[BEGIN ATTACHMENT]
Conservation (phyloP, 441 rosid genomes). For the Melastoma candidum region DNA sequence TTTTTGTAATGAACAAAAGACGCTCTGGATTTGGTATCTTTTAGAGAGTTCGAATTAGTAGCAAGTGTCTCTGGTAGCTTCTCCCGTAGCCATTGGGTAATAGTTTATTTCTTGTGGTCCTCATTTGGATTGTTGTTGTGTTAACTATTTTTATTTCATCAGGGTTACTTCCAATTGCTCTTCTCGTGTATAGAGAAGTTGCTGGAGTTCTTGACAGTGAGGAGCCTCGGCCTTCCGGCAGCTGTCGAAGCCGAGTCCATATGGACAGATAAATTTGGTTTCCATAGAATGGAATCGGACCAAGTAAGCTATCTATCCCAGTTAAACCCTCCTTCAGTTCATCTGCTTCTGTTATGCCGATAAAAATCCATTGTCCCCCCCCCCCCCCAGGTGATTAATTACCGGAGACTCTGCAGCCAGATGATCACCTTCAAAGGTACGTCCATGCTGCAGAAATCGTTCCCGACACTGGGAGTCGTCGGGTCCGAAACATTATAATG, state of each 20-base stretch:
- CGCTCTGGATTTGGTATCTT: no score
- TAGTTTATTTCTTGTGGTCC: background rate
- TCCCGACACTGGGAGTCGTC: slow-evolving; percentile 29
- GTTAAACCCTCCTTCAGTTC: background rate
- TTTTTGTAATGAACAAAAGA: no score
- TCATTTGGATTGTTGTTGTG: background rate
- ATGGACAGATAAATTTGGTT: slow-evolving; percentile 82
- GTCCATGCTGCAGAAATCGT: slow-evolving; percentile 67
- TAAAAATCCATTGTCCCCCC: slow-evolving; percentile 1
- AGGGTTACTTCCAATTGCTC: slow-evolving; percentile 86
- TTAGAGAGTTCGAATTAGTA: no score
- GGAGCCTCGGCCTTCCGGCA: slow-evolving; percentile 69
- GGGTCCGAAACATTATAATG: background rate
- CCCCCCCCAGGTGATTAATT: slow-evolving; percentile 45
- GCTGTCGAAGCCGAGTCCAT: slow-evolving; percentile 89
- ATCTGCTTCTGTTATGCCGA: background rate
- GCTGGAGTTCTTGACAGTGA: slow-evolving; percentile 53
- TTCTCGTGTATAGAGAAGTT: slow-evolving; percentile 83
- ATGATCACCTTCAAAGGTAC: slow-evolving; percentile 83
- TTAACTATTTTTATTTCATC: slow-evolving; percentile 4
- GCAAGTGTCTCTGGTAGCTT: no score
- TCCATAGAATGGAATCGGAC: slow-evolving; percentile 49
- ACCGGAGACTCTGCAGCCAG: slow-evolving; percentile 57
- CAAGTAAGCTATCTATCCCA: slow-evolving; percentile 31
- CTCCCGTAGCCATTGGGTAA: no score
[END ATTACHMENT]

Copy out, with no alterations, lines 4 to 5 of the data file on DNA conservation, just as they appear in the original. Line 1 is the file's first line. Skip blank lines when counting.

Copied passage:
- TCCCGACACTGGGAGTCGTC: slow-evolving; percentile 29
- GTTAAACCCTCCTTCAGTTC: background rate